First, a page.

Cruciferous vegetables belong to the Cruciferae family, also known as the mustard family. You may also hear them referred to as the “the brassicas.” Whatever you call them, these vegetables are beautiful, stinky cancer-fighting machines that can either taste delightfully sweet and decadent, or they can tragically bring back flashbacks of family vacations to Yellowstone National Park’s geysers.
Cruciferous vegetables are packed with vitamins, minerals, and a helpful compound called glucosinolates. Glucosinolates are key. Researchers are giving glucosinolates the credit for crucifers’ ability to give cancer a kick in the pants (figuratively speaking). However, they are also what give these vegetables their pungent and bitter properties. Knowing this, it is not surprising that the two vegetables with the highest amounts of glucosinolates, kale and Brussels sprouts, are rumored to be American’s least-accepted vegetables.
How to Tone Down the Bitterness & Bring Out the Sweetness in Cruciferous Vegetables
Use an acidic ingredient
Raising the pH of the cruciferous dish can help tone down the bitterness. Do this by splashing on some vinegar or citrus juice (especially good options: lemon and lime). My favorite combinations include:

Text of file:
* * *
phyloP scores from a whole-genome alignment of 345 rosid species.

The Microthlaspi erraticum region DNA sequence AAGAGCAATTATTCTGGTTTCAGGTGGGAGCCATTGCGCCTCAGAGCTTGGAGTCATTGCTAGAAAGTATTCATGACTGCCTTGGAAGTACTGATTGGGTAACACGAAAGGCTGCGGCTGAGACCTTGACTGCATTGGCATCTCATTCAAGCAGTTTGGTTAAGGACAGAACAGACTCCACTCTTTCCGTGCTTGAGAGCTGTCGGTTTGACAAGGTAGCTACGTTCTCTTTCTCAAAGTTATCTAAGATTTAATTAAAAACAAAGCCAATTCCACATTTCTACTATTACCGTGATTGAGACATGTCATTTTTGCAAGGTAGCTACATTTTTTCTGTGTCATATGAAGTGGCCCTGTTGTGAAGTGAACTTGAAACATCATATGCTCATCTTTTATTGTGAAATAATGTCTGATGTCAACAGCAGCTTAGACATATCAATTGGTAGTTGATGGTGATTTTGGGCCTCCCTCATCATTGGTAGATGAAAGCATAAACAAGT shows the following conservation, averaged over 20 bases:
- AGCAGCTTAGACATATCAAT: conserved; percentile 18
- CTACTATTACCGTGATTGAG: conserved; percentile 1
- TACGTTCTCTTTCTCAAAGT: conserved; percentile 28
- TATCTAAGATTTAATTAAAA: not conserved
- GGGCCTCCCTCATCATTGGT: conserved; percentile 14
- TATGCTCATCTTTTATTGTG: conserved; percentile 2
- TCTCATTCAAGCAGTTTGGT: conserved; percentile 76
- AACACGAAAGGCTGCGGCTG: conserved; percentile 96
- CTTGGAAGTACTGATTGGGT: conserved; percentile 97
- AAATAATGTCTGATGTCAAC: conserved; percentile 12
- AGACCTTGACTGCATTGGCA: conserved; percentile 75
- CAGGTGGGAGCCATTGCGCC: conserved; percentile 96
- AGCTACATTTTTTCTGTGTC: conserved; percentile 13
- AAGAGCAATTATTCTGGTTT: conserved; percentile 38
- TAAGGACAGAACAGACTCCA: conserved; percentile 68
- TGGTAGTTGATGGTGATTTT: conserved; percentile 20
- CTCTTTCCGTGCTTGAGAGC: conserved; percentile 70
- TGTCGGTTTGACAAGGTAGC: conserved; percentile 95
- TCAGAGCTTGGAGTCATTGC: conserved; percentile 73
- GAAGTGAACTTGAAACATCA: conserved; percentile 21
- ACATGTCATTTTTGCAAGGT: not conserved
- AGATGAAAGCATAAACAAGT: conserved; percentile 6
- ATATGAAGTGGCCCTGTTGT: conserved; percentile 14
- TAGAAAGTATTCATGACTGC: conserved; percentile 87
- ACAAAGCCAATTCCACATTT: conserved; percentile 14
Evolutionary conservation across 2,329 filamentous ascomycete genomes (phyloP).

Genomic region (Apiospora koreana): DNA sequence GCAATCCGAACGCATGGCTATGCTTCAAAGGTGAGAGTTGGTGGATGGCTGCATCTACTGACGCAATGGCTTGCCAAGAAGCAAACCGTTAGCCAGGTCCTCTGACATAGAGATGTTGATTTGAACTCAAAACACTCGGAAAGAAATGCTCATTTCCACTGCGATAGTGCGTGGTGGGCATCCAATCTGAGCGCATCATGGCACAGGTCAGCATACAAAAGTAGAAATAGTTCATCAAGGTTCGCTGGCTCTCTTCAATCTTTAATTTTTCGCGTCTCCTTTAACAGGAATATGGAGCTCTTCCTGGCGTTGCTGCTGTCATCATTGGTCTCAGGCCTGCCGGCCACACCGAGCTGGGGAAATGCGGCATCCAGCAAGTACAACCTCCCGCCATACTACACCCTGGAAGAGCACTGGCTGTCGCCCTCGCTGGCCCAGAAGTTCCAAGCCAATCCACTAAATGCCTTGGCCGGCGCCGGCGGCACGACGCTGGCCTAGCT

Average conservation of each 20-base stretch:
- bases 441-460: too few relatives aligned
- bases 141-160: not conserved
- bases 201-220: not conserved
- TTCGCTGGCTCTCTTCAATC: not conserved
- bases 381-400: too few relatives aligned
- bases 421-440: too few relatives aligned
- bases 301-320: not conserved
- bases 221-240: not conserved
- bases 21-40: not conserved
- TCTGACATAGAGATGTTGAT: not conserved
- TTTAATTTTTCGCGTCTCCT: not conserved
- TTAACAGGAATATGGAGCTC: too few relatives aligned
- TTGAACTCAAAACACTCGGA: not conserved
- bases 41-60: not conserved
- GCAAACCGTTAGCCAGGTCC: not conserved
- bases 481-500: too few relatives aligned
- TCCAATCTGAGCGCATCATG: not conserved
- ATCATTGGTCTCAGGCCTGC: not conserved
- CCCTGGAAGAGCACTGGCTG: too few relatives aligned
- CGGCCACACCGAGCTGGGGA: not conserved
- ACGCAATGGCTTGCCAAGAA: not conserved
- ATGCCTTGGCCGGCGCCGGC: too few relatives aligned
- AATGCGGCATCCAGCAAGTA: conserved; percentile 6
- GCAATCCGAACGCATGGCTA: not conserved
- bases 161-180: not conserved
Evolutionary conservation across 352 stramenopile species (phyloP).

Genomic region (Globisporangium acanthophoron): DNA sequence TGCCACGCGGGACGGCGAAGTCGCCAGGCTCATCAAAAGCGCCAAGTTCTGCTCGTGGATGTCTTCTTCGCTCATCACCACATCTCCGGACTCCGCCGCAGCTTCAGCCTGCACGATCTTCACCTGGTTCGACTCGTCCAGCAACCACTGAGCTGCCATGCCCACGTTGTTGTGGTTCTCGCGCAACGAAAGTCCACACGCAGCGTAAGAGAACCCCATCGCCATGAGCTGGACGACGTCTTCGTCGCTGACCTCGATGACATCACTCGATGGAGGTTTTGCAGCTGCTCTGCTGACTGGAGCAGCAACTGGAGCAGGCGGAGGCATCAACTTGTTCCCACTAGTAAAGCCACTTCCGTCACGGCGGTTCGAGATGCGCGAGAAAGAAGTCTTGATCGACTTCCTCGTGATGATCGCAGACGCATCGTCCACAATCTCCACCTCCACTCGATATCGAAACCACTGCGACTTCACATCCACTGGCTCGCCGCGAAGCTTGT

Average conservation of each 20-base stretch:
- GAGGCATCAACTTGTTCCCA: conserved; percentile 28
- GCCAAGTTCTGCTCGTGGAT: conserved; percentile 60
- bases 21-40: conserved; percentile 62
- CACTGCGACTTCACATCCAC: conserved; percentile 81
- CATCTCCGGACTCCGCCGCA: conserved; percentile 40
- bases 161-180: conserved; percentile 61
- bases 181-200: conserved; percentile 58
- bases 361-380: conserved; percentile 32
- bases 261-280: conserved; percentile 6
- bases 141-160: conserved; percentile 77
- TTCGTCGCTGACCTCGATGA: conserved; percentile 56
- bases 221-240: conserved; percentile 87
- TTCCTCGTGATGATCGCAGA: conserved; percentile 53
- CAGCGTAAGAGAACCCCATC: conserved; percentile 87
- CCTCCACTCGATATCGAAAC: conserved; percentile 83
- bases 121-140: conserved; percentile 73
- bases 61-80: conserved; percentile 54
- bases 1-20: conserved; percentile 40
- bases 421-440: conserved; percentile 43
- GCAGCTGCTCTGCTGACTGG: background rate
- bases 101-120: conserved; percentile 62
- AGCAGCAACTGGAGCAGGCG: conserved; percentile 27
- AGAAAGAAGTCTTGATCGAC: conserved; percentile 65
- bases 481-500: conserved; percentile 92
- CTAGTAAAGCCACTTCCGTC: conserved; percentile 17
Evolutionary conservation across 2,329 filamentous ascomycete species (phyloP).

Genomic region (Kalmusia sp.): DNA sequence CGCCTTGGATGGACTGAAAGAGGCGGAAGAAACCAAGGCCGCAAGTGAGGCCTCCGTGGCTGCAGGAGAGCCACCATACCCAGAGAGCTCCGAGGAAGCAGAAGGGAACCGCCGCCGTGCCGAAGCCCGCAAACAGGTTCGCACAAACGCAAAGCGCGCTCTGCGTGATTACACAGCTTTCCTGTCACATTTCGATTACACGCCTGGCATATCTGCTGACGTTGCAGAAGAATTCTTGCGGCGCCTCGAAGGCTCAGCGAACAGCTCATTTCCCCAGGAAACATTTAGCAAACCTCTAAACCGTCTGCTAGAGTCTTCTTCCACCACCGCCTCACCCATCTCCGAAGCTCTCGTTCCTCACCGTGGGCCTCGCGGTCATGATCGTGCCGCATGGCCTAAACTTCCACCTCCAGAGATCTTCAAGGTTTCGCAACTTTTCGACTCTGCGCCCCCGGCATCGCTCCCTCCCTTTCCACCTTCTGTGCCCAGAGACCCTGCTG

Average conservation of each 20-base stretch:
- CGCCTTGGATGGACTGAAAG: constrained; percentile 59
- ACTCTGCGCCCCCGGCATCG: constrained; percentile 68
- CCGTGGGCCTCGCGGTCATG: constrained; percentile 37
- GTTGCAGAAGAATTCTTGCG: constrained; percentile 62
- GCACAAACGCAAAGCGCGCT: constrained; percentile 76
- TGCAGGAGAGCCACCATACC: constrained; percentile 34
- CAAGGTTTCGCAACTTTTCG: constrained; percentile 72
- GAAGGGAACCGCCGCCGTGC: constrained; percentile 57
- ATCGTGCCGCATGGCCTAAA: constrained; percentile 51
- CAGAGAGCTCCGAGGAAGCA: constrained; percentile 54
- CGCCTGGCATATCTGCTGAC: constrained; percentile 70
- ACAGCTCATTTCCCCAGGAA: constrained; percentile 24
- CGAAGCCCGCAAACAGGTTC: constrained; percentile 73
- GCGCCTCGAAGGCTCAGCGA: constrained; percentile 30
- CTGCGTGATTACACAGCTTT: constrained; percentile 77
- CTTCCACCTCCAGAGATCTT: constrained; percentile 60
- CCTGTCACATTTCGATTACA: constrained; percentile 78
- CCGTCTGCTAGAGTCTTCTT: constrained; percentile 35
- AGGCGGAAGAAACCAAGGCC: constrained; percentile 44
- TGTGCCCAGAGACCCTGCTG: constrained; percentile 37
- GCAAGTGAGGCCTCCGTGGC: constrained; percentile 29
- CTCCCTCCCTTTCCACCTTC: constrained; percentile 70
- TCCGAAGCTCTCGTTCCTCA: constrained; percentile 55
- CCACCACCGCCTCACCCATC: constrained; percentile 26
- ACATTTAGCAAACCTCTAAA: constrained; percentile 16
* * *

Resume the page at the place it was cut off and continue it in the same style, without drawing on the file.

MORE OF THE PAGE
- Lemon or lime juice with olive oil
- Balsamic vinegar and olive oil
- Rice vinegar with sesame oil
- Orange juice and ginger in a kale smoothie
Salting the cruciferous vegetable can also cut the bitterness and emphasize the other flavors these vegetables offer.
Whether you are sautéing, roasting or steaming, avoid the limp, slimy, sulfurous effect by cooking until they are tender (or better yet, leave them al dente for a slight crunch).
Massage the leafy ones
Don’t we all need a little more massage in our lives? Spending a few minutes massaging hearty leafy greens (like kale) softens them up and lessens the bitterness. If you are eating them raw, let them “marinate” in an oil and vinegar dressing for at least 15 minutes before serving.
Check Out These Cruciferous Vegetables
Our favorites …
Many leafy greens …
Some that are a bit more obscure …
Laura Holtrop Kohl MS, RD
Harmons City Creek
Insider’s Viewpoint Archive